May 3, 2016
By Simon Chambers
Sometimes it takes young people to get through to young people. Especially when the topic is something they’d rather not talk about with adults, like teen pregnancy.
PWRDF, with funding from the Government of Canada, works with our partner EHALE (“health” in the local language) in Mozambique in a program to promote maternal, newborn and child health and nutrition. One of the ways EHALE seeks to ensure that mothers and babies are healthy is by helping to cut down on the rate of teen pregnancies.
The Meconta secondary school lost 12% of its female students when they became pregnant before the EHALE program started in the area. EHALE workers began to talk with students at the school about early pregnancy, family planning, and other similar topics.
And a group of students got really excited.
They began to work together to develop community theatre productions on topics of sexual health that they perform for their peers and for the community at large. Their productions approach the topics with humour and sensitivity, and have helped to bridge generational gaps and get people talking about these issues.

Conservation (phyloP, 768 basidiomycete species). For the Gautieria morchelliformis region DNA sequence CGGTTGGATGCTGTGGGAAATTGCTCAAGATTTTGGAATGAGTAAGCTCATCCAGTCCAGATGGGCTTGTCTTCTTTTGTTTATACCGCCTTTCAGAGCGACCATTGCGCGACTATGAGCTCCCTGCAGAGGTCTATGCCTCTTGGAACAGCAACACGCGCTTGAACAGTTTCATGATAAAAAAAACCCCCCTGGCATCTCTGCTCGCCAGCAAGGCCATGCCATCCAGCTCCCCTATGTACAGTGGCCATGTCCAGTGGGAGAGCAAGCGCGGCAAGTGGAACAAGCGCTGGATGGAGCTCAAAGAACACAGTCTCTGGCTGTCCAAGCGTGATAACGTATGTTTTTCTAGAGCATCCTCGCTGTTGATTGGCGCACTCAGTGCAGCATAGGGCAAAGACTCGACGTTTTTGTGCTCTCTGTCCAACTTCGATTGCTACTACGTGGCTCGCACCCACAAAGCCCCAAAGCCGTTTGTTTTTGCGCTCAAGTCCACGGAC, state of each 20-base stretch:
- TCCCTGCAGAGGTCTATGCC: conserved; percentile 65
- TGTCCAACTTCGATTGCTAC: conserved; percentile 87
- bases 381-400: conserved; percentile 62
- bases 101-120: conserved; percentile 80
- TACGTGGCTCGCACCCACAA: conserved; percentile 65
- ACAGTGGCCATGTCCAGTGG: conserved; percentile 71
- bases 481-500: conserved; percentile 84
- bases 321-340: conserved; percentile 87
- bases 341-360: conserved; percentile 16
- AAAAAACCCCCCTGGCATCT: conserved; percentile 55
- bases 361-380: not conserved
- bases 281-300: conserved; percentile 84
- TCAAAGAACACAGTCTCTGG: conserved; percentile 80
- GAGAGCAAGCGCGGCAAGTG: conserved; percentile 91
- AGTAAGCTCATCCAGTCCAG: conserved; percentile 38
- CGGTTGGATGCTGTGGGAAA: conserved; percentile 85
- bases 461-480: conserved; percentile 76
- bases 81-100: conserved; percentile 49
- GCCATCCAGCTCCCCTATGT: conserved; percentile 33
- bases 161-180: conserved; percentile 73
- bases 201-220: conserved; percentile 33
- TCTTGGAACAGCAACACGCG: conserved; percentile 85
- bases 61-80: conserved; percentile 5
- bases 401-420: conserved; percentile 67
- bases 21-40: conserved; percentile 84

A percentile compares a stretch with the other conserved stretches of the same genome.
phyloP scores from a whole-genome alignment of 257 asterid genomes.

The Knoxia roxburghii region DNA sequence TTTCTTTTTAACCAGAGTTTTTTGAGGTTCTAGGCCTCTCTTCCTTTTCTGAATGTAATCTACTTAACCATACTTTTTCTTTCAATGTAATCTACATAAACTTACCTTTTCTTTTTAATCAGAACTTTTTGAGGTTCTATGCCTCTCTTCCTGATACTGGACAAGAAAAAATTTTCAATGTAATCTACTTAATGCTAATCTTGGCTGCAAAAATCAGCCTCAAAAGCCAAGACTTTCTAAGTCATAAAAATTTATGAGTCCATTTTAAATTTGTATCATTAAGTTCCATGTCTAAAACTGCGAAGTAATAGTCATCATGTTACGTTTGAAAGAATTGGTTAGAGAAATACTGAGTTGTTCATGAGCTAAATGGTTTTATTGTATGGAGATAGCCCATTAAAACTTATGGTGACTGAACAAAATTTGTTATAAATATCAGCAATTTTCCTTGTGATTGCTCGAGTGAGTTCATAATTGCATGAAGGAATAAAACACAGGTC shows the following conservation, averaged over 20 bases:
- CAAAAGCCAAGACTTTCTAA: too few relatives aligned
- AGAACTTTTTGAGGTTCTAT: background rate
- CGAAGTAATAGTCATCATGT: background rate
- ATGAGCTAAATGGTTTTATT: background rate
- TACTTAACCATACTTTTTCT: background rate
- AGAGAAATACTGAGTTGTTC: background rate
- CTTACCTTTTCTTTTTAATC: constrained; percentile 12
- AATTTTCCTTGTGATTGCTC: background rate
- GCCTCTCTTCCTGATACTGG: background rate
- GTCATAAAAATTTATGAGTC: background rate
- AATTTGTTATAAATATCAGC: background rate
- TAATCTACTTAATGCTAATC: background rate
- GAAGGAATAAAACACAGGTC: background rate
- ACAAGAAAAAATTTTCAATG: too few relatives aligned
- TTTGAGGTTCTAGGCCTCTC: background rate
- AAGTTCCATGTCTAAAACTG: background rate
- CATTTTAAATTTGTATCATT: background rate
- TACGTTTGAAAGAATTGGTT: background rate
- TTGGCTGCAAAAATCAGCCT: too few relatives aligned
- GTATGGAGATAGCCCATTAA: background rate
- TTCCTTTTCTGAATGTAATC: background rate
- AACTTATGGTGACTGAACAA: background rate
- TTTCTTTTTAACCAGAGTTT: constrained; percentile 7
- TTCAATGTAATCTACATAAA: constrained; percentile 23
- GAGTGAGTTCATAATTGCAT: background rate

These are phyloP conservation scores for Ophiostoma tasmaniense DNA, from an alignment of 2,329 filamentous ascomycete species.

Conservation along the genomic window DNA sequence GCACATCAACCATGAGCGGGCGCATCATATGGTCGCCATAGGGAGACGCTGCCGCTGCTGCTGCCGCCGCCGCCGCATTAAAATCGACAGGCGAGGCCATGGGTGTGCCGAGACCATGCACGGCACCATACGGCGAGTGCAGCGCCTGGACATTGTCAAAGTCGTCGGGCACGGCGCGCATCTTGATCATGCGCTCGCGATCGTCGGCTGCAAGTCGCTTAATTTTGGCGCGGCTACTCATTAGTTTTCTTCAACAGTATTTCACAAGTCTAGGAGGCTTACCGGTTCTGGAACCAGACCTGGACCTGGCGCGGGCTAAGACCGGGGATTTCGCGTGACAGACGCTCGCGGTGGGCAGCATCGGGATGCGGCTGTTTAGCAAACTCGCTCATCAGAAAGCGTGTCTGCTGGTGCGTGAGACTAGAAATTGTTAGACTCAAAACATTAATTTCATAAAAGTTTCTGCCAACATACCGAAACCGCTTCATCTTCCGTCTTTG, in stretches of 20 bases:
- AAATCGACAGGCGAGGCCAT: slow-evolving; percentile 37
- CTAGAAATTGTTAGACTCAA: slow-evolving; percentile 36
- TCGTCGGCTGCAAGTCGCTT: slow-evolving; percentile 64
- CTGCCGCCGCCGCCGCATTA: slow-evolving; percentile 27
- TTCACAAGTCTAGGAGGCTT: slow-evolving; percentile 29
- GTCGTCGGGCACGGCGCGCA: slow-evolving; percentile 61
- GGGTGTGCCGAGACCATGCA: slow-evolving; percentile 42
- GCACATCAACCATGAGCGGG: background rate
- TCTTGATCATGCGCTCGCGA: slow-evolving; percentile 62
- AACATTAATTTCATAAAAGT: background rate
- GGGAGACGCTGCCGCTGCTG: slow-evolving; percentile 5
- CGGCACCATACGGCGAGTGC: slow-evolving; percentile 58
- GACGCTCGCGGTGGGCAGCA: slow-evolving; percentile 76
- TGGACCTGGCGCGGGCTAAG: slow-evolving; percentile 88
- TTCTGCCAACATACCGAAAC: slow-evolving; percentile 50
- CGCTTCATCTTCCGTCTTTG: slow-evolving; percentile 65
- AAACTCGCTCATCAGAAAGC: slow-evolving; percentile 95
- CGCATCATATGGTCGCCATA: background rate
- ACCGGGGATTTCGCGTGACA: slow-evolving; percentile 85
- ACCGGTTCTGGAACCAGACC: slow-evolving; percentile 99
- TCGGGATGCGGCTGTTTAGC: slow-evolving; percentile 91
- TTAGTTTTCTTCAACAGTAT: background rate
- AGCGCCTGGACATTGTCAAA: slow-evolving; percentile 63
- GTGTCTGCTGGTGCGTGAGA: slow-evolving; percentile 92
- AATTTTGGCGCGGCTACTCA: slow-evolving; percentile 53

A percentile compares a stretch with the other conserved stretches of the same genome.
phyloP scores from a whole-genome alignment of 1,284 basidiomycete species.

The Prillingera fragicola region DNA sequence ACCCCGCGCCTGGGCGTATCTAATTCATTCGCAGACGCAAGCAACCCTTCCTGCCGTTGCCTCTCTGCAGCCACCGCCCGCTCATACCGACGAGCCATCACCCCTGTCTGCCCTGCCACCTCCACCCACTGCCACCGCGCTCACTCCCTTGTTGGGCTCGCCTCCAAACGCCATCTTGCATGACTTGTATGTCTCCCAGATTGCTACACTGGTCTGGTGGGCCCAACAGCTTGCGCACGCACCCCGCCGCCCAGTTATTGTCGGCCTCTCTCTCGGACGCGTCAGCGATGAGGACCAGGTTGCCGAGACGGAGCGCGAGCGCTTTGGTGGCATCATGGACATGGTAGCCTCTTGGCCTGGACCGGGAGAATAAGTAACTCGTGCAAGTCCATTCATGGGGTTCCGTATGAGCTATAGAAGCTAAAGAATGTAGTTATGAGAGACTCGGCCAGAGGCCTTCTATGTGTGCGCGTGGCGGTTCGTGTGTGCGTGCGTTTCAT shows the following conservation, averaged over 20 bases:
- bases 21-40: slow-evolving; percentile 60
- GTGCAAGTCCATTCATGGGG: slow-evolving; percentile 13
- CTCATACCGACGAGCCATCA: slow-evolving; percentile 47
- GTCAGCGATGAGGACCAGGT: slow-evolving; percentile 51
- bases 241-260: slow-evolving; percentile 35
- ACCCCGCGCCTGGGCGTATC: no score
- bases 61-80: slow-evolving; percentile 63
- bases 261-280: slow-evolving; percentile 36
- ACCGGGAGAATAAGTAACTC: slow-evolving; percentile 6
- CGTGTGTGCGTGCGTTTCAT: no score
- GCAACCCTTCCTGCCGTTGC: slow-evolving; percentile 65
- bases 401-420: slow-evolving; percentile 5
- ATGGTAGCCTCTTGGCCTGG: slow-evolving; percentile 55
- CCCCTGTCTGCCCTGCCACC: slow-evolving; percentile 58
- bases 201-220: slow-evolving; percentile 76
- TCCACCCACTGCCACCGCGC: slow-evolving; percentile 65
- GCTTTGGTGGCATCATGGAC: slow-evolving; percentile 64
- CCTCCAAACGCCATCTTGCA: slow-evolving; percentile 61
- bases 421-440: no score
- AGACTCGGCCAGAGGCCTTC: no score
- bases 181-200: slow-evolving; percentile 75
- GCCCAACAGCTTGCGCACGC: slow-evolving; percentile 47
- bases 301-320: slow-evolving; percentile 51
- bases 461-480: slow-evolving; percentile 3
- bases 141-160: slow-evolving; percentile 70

EHALE has built a youth centre at the Meconta secondary school so these students have a space to meet, learn, plan, and laugh together. The students in the theatre program say that they now want to finish secondary school before they think about marriage or starting families.
And their peers are catching the same message. Since the theatre program started, the drop out rate for girls due to pregnancy has dropped to just 2%.
With advocates like these, sharing their humour and excitement, the future is looking bright in Meconta!